Sergey Nivens -

North Korea’s Lazarus gang exposes itself in opsec failure

WithSecure researchers linked a campaign of cyber attacks targeting medical research and energy firms to North Korea’s infamous Lazarus APT after a group member accidentally screwed up

A campaign of cyber attacks targeting medical research bodies and energy firms has been pinned on the infamous North Korean advanced persistent threat (APT) group known as Lazarus – the group behind the 2017 WannaCry incident – after an operational security error by gang members exposed its activity.

Researchers at Finland’s WithSecure picked up the story after detecting what appeared to be a run-of-the-mill ransomware attack on a customer that was using its Elements cloud-native security platform. But it soon became apparent that something else was happening.

“While this was initially suspected to be an attempted BianLian ransomware attack, the evidence we collected quickly pointed in a different direction. As we collected more evidence, we became more confident that the attack was conducted by a group connected to the North Korean government, eventually leading us to confidently conclude it was the Lazarus Group,” said WithSecure senior threat intelligence researcher Sami Ruohonen.

The investigated incident saw the gang gain initial access and privilege escalation through exploiting the CVE-2022-27295 and CVE-2022-37042 vulnerabilities in unpatched internet-facing Zimbra servers in August 2022. They used off-the-shelf webshells and custom binaries and abused legitimate Windows and Unix tools, and installed tools for proxying, tunnelling and relaying connections.

The observed command and control (C2) behaviour suggests a small number of C2 servers connecting via multiple relays and endpoints, with some of the servers apparently belonging to other compromised victims. Finally, between 5 and 11 November 2022, the attacker stole approximately 100GB of data but did not take any destructive action.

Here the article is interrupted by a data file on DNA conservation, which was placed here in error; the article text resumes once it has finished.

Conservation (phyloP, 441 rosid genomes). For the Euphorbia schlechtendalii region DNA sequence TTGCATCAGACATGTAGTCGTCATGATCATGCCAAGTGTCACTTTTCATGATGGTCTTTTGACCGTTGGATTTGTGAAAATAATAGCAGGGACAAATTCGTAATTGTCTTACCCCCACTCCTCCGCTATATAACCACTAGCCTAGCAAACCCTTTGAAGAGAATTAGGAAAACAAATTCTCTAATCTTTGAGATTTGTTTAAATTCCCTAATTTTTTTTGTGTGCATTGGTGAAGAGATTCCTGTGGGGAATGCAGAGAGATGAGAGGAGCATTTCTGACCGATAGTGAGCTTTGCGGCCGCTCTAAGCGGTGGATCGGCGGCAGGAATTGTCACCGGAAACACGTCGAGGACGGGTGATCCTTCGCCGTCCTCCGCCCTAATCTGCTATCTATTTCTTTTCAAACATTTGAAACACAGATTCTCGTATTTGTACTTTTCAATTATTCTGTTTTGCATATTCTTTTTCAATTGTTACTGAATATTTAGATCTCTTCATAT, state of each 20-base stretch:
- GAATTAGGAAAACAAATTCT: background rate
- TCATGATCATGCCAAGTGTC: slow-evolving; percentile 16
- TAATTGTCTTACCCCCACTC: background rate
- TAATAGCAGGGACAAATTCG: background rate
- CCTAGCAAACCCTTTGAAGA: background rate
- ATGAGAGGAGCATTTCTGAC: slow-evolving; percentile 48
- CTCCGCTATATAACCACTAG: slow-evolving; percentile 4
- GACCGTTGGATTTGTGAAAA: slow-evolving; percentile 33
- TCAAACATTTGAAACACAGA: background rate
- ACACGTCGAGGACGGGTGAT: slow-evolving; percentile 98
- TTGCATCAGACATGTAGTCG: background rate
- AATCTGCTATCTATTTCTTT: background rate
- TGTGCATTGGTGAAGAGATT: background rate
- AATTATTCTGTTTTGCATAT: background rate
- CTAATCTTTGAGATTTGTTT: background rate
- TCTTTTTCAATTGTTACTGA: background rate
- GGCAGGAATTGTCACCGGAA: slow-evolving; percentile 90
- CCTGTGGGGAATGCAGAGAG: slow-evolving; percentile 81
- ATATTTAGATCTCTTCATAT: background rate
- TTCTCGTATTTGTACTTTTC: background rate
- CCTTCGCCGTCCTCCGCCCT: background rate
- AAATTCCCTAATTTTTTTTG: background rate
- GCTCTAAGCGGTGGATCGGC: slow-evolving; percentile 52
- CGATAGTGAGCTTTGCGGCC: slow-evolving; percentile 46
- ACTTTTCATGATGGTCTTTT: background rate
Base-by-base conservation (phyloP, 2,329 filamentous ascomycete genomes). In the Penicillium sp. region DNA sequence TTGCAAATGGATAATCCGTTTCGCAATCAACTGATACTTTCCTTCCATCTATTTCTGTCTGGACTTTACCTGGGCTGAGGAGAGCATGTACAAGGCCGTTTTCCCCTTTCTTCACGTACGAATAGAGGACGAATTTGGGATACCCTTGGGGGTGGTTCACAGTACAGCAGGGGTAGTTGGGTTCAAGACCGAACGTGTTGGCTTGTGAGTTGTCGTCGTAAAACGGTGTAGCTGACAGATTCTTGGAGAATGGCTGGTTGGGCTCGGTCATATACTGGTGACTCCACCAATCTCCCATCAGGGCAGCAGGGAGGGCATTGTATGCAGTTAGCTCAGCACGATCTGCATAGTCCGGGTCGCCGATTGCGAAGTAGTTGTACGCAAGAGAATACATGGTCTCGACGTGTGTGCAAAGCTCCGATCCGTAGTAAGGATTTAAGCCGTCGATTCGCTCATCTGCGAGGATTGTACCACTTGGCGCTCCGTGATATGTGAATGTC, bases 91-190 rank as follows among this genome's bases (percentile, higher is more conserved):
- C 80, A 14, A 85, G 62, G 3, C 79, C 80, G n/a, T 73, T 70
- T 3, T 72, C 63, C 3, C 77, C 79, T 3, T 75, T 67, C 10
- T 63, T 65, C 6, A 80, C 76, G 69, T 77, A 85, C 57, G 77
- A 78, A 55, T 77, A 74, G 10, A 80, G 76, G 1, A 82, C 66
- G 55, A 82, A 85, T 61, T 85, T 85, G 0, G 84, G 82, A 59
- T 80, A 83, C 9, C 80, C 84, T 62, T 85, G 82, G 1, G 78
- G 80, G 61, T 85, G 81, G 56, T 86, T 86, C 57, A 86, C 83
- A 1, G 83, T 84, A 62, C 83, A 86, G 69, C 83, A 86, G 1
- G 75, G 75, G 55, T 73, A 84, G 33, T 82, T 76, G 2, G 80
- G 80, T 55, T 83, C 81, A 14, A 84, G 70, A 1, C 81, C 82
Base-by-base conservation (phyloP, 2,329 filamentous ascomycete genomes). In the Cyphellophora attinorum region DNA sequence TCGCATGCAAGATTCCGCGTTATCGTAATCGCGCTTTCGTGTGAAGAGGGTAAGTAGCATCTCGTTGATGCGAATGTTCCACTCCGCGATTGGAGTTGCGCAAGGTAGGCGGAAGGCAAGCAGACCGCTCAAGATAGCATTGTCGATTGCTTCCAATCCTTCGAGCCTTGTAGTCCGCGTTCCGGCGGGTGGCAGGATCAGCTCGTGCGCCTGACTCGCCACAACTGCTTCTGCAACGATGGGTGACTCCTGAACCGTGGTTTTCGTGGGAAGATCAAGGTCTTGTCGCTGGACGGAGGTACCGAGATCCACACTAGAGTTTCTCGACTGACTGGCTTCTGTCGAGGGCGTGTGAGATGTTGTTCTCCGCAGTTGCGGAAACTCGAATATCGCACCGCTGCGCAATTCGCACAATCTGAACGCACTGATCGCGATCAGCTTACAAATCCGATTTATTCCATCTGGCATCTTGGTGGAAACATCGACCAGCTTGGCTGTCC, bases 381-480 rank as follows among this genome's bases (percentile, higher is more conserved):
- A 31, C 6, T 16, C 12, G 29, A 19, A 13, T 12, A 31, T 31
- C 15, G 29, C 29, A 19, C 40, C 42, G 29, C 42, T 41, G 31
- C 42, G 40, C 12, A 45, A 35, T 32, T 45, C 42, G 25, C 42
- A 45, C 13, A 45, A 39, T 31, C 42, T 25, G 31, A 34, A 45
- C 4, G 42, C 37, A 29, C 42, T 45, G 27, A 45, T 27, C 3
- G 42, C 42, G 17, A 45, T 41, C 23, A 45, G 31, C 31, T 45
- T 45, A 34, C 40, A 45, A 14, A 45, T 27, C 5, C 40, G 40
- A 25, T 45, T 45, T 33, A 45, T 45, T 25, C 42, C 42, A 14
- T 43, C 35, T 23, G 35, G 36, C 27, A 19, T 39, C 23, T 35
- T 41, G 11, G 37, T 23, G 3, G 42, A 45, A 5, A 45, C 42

The attacker’s error, and a key factor in leading the WIthSecure team to its conclusions, was the brief use of one of less than a thousand IP addresses known to belong to North Korea.

While poring over the victim’s network logs, the team found a single instance of a connection from a North Korean IP address – 175.45.176[.]27 – at the beginning of the day. This connection was preceded on the previous days, and followed, after a short delay, by connections from a proxy address – 209.95.60[.]92.

“We suspect that this instance was an operational security failure by the threat actor at the start of their workday and, after a small delay, they came back via the intended route,” the team wrote.

“This is significant as the only North Korean IP addresses are three /24 networks which are directly controlled and used by the North Korean government, and as such it is extremely likely that this activity was initiated by a North Korean state actor.”

The team was able to firm up the attribution due to observed tooling overlaps with other known Lazarus campaigns, password usage similarities with other campaigns, victim profiling, and timezone analysis.

 Based on all the evidence, it is now almost a certainty that the attack in question formed part of a wider campaign targeting healthcare researchers, chemical engineers, and technology manufacturers working with the energy, research, defence and healthcare sectors.

Lazarus’ ultimate aim in this was to gather intelligence on behalf of the North Korean government, a frequent goal of North Korean actors, alongside the cryptocurrency heists frequently seen.

Some mystery does remain, however, surrounding the possible link to the BianLian ransomware. This was suspected at first because the Cobalt Strike activity that WithSecure detected was beaconing to a server previously identified as associated with the financially motivated BianLian group. However, subsequent research has not been able to establish any definitive links between BianLian and North Korea’s offensive cyber ops, and it is not possible to say whether one exists.

Don’t let down your guard

In this case, the Lazarus operative’s inadvertent error was a helpful one to researchers, and it is somewhat gratifying to know that threat actors are only human and make mistakes like anybody else.

However, anybody wanting to interpret this as a reason not to worry about Lazarus too much would be making a critical error of their own, said Tim West, WithSecure head of threat intelligence.

“In spite of the opsec fails, the actor demonstrated good tradecraft and still managed to perform considered actions on carefully selected endpoints,” he said.

“Even with accurate endpoint detection technologies, organisations need to continually consider how they respond to alerts and integrate focused threat intelligence with regular hunts to provide better defence in depth, particularly against capable and adept adversaries,” he said. 

The full, in-depth research, can be read here.

This article was updated on 3 February 2023 to correct, ironically, an incorrect IP address.

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